University of Twente Student Theses


Land tenure in disaster risk management: Case of Flooding in Nepal

Charoenkalunyuta, Chinnapan (2011) Land tenure in disaster risk management: Case of Flooding in Nepal.

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Abstract:The effect of a disaster is increasingly becoming serious problem worldwide. After the disaster, people in the community often become landless either due to demise of family member(s), inability to prove land ownership or the land being unusable. In such situation, most vulnerable people are those who depend upon access to land with insecure land rights for their livelihood. Addressing land issues in a broad context promotes disaster resilience by providing secure land tenure access for shelter and land use, and it reduces the vulnerability of community. Land tenure plays an important role in the disaster prone areas in pre and post disaster phase for the implementation of Disaster Risk Management (DRM) plan effectively and efficiently. On the other hand, if land tenure security is enhanced, it also improves the resilience of the people or community at large. This research focuses on the resilience of people in the community from land tenure perspective in the case of disaster caused by the flood. The literature study from several countries indicates four most prominent elements that are needed for increasing resilience of the people in a community. These are; land tenure security, well-planned DRM activities, a reliable land registration system and stakeholders' interaction. In order to look deeper on these elements, primary and secondary data were collected from the field study area, a village called Dibyanagar of Chitwan district in Nepal. This area usually gets affected by the disaster caused due to flooding from the river flowing alongside the village, and affects shelter and livelihood of the people in the communities. Household surveys, stakeholder interviews and field survey observation were carried out to collect primary data, while the relevant documents, local DRM plans and sets of spatial data (digital cadastral data, GeoEye images, and aerial photographs) were collected as secondary data for the study. The result of data processing indicates that 94% of the land parcels have private ownership hold by the people/landowners, while only 6% of land belongs to the government. The study also shows that about 11 % of land area was swapped away by the flood and 52% of land area is still falls under hazardous zone while 37% of land area is found completely safe from the disaster. Despite all these land parcels are registered and land disputes are not the major issues in the area, the analysis reveals that land tenure security is weak. The results of the household surveys and stakeholder interviews reveal that the DRM activities are well managed in practice on the response (emergency time), recovery (post-disaster) and prevention, but the organisations involved do not often share the available data such as hazard map. It is also found that because of their experiences, the people in community can respond the disaster risk very well by following the procedure to be taken during emergency time. This research finally reveals the responsible organisations need to improve a) land tenure security in broader context by bringing land policy into implementation, and b) interaction with the organizations involved to complement the DRM activities by sharing timely relevant data for increasing the disaster resilience of the people in the community. Keywords: Land tenure, Disaster Risk Management, Resilience, Vulnerability, Flood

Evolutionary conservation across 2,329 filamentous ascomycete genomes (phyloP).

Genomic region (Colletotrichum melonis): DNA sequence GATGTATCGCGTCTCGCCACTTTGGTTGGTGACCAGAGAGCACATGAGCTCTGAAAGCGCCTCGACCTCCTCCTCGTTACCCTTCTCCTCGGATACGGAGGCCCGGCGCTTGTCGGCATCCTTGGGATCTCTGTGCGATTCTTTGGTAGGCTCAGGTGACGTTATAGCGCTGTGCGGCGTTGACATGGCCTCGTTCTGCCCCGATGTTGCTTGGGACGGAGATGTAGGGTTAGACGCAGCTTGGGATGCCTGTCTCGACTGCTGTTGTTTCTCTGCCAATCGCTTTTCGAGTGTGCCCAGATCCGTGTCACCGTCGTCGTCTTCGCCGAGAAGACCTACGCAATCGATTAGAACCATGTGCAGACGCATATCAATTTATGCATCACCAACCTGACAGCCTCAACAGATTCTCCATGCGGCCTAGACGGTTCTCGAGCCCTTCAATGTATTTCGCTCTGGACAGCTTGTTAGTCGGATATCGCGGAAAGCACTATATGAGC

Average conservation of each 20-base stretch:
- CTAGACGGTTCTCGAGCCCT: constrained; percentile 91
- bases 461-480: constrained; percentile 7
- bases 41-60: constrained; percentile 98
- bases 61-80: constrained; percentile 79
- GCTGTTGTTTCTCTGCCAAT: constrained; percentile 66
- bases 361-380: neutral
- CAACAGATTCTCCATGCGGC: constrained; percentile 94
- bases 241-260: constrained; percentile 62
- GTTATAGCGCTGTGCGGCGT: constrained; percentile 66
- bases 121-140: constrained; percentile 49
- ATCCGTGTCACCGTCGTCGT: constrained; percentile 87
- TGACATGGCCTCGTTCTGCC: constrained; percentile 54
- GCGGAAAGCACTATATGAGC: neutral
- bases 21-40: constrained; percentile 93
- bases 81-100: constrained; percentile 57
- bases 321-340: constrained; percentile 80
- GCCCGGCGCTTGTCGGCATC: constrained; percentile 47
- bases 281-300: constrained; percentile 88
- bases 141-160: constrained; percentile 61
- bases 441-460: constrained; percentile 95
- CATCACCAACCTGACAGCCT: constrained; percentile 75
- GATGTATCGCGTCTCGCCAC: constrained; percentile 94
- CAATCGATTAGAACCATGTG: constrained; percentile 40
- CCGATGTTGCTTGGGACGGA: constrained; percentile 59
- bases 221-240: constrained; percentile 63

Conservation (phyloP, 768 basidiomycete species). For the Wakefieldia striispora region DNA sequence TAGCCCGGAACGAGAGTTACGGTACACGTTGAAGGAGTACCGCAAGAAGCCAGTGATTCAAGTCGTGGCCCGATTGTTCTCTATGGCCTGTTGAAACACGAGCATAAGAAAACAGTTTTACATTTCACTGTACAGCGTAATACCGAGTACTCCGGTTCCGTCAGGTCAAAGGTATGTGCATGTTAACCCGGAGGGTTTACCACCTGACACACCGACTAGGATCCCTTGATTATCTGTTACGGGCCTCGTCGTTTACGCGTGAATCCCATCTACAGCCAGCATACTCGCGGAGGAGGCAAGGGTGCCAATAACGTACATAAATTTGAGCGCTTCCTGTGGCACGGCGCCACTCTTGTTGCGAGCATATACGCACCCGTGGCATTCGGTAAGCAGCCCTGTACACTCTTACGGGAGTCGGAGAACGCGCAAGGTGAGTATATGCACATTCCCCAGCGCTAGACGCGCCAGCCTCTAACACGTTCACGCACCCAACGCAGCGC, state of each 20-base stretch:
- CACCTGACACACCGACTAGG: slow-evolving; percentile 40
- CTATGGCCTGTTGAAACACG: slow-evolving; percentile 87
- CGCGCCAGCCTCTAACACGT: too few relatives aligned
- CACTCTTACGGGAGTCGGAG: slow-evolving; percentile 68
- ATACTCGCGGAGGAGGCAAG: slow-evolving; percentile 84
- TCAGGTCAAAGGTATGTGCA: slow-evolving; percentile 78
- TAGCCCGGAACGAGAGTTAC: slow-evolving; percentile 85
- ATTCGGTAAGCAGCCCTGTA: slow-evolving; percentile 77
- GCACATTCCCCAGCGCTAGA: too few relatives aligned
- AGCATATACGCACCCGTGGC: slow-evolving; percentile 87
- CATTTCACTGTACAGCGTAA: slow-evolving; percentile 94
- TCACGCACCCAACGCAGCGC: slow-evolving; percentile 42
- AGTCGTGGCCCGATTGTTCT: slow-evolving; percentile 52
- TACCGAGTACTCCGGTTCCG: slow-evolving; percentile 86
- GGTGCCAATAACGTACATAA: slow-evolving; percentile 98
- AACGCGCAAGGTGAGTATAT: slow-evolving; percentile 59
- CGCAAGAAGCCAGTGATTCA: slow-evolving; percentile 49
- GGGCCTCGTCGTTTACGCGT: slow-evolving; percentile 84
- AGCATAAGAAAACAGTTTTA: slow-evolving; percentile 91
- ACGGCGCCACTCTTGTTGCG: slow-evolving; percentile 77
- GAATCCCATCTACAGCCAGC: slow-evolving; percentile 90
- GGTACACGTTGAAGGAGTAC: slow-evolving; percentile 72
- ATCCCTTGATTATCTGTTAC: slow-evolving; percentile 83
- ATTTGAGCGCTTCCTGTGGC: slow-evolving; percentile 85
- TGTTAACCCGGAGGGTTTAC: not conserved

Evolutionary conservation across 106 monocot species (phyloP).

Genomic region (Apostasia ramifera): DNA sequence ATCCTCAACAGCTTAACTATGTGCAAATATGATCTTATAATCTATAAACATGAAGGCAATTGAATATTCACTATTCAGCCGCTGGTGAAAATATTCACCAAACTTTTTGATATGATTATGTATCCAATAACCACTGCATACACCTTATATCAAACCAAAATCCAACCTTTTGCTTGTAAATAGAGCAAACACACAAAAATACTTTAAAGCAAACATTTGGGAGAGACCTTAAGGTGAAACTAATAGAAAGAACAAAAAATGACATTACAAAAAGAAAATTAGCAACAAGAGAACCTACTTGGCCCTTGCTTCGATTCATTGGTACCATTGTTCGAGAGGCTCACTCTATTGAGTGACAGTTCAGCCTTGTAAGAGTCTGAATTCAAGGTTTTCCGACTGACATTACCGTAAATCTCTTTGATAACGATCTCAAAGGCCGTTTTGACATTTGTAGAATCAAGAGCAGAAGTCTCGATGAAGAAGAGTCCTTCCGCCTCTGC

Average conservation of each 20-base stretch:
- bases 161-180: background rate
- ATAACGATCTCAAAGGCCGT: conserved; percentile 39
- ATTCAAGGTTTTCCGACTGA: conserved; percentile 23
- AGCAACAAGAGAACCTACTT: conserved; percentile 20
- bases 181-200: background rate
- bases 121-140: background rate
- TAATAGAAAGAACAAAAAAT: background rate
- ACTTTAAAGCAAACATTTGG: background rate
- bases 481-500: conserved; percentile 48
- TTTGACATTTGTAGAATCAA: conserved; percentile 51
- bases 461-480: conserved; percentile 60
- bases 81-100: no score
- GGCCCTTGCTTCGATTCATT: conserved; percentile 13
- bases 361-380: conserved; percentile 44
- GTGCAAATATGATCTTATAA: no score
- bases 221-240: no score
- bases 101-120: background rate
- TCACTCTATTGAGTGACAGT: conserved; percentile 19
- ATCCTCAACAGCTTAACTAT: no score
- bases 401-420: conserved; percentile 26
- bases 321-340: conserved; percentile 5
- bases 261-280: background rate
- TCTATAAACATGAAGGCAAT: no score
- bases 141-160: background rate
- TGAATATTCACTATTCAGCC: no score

Item Type:Essay (Master)
Faculty:ITC: Faculty of Geo-information Science and Earth Observation
Programme:Geoinformation Science and Earth Observation MSc (75014)
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